operator-sdk add controller --api-version=app.example.com/v1alpha1 --kind=MyOperator

Now that the api and controller are in place. Now check out the pkg/apis/app/v1alpha1/myoperator_types.go here is where you define the spec. To begin with just add this
type PodSetSpec struct {
  Replicas int32 `json:"replicas"`
}type PodSetStatus struct {
  PodNames []string `json:"podNames"`
}
 Whenever we make change to the structure, we have to generate the k8s code by doing
operator-sdk generate k8s
Now we want to build the image and push it to a registry. Currently here I am going to use a public repo, you might want to use your own.

operator-sdk build quay.io/ambig/myoperator
docker push quay.io/ambig/myoperator

Now update our yaml files to use this image.

sed -i 's|REPLACE_IMAGE|quay.io/ambig/myoperator|g' deploy/operator.yaml

Let us deploy it now


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# Setup Service Account
$ oc create -f deploy/service_account.yaml
# Setup RBAC
$ oc create -f deploy/role.yaml
$ oc create -f deploy/role_binding.yaml
# Setup the CRD
$ oc create -f deploy/crds/app_v1alpha1_myoperator_crd.yaml
# Deploy the myoperator-operator
$ oc create -f deploy/operator.yaml
# Deploy the custom resource
oc create -f deploy/crds/app_v1alpha1_myoperator_cr.yaml

Tuesday, August 6, 2019

Terraform or Cloud Native Templates ?

What is terraform?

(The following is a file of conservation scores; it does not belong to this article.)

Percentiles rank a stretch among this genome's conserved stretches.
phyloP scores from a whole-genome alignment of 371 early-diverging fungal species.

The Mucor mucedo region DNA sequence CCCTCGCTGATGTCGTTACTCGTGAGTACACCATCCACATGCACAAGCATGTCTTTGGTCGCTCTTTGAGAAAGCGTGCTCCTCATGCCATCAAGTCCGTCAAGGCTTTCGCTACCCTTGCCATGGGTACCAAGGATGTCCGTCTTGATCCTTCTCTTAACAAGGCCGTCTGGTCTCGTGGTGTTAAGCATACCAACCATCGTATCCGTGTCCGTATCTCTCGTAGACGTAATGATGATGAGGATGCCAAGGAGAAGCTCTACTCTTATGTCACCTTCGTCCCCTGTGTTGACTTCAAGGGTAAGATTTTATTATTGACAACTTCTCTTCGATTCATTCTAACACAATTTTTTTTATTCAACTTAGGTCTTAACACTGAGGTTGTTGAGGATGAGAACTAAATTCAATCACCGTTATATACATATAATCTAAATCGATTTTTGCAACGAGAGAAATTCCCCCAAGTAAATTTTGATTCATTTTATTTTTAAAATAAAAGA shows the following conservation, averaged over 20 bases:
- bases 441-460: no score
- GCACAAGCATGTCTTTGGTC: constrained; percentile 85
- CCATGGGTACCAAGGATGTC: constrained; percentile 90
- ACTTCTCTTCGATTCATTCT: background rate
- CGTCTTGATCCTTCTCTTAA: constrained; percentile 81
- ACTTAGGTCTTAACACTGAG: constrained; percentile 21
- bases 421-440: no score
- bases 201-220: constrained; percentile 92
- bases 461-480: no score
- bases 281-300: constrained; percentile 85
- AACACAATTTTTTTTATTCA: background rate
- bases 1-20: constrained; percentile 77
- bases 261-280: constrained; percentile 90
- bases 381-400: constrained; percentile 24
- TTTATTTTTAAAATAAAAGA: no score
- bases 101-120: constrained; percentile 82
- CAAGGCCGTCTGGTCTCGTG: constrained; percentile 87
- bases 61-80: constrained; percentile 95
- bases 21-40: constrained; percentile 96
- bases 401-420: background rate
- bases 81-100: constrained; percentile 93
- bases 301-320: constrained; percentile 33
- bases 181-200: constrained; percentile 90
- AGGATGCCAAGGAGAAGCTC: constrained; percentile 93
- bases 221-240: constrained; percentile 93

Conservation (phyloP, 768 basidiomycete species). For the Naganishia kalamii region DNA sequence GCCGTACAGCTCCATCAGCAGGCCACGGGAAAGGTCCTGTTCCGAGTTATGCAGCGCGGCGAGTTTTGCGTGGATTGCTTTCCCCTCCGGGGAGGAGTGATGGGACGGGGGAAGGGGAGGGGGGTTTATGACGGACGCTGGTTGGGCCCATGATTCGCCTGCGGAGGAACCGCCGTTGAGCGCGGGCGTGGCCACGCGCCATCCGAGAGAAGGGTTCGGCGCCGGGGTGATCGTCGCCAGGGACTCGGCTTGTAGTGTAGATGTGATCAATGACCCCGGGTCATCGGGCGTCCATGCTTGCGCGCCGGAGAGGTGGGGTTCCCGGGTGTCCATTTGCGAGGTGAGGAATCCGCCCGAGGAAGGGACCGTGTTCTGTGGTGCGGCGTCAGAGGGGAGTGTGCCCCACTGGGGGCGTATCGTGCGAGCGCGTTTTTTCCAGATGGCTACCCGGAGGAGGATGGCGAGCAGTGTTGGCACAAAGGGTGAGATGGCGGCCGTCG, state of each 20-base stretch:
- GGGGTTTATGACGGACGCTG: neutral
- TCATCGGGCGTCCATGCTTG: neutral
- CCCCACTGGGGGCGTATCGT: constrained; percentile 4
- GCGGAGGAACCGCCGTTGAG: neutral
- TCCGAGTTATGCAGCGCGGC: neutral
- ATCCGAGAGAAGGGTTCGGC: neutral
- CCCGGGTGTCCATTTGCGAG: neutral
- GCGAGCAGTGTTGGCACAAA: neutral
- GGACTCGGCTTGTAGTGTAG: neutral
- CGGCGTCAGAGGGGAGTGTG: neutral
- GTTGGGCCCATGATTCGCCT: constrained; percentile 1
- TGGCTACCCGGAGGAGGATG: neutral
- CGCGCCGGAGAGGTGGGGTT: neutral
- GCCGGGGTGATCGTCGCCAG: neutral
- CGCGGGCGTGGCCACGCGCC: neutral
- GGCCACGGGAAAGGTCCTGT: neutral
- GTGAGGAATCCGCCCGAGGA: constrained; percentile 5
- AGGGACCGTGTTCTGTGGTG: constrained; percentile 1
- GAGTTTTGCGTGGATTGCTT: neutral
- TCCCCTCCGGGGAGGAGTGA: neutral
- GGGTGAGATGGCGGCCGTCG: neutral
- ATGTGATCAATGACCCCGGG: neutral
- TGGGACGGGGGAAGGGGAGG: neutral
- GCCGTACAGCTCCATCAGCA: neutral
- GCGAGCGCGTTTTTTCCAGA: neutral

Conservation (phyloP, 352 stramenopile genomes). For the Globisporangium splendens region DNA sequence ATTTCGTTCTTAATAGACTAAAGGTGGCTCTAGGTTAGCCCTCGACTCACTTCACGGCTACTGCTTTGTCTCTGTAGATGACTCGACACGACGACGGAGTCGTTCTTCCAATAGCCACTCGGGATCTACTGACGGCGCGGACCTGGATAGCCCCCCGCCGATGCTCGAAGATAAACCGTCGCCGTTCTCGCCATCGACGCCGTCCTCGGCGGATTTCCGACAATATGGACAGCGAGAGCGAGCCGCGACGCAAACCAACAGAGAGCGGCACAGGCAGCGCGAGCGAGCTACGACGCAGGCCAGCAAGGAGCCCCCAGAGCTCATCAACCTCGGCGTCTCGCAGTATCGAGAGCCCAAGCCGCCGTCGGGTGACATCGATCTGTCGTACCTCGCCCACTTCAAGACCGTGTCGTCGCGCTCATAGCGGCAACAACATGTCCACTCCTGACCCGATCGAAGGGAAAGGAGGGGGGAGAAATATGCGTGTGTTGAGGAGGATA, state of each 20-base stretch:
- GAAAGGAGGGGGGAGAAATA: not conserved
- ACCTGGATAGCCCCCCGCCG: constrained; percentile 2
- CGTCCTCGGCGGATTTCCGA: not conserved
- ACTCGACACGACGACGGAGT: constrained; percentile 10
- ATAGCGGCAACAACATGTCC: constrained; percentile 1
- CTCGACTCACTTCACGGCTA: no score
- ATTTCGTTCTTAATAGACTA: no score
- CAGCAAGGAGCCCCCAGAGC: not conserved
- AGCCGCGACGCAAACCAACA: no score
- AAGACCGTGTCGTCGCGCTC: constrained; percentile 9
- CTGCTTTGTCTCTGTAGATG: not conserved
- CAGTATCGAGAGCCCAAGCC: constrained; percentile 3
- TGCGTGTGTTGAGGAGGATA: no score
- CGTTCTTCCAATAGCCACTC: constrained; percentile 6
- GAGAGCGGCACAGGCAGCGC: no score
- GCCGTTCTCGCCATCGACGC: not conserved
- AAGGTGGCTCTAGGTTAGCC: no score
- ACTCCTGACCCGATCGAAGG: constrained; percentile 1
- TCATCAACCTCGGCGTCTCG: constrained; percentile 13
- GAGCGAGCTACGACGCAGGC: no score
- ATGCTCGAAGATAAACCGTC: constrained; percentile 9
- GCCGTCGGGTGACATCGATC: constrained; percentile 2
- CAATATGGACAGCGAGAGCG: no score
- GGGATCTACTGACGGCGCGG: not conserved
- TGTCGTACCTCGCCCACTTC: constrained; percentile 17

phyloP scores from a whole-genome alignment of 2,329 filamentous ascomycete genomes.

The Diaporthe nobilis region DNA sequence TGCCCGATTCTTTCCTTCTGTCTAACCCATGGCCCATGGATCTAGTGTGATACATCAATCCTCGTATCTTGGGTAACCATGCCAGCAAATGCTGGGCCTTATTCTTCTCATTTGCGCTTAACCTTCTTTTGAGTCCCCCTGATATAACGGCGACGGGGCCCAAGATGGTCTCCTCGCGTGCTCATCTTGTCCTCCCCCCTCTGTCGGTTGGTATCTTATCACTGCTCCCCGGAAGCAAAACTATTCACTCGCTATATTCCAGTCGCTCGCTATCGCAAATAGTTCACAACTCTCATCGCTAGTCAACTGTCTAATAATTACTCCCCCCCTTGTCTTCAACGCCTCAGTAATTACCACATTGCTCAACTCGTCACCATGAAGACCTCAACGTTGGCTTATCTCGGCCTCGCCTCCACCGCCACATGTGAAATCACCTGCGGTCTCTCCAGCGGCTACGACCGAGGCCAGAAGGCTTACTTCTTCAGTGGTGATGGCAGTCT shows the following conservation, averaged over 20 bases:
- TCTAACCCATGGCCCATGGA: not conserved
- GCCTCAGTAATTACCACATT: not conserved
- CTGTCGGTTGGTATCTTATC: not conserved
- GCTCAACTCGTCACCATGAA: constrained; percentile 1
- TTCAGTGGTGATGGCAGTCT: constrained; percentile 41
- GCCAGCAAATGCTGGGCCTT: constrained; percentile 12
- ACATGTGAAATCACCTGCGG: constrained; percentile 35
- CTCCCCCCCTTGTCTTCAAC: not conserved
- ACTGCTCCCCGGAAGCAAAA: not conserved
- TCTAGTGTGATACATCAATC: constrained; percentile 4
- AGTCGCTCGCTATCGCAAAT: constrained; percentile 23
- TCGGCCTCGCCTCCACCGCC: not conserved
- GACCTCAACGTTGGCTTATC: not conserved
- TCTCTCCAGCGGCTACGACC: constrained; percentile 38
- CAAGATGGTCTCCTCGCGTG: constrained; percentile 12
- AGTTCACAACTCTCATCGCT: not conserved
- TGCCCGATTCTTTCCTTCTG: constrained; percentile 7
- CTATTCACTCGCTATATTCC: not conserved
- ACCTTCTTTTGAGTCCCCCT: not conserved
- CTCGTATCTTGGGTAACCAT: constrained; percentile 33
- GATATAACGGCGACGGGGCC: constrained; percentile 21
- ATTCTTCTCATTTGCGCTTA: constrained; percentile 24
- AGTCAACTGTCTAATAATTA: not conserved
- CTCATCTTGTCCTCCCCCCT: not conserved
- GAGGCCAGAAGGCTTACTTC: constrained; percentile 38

tldr. Terraform is a yaml templating engine which does infrastructure as code. You can have an entire or part of your IT infrastructure as some yaml code and deploy it to your private or public cloud.

What is Cloud Native Template?
Azure Resource Manager (ARM), AWS Cloud Formation (CF), Google Cloud Deployment Manager (CDM) are native templating engines just like terraform but mostly in json format.

Psql steps:
  1. provision an sql database
  2. Store secrets generated to some vault (ex:- credentials for the database)
  3. apply a custom configuration
  4. create few users and roles
  5. create few tables
  6. run pre defined psql commands against it
  7. connect it to some application
Endpoints:
  1. AWS
  2. Azure
  3. GCP
Now let us say you are asked to develop 1 terraform template for each of the above endpoints (cloud providers) and also the Cloud Native Templates too.

Why Terraform?
86% Common Code and thus
  • 86% Faster design and discovery
  • 86% Faster development cycle
  • 86% Faster testing
  • 86% Faster deployment
  • 86% Faster UAT (User Acceptance Test)
  • 86% greater mobility between cloud vendors
  • Greater community support
  • Greater availability of code
  • Can write custom features, resources or providers if you are know go very well.
Why not terraform?
  • There are some features of cloud vendors which are not yet exposed in terraform by the vendor

Why Cloud native templates?
  • You are not planning to move your work load to another cloud or you don't mind vendor lock in.
  • You are looking for some features of the cloud providers which aren't yet available on terraform.
Why not Cloud Native Templates?
  • 86% slower design and discovery
  • 86% slower development cycle
  • 86% slower testing
  • 86% slower deployment
  • 86% slower  UAT (User Acceptance Test)
  • 86% lower mobility between cloud vendors
  • Lower community support
  • Lower availability of code
  • Can't write custom features, resources or providers if you are know go very well.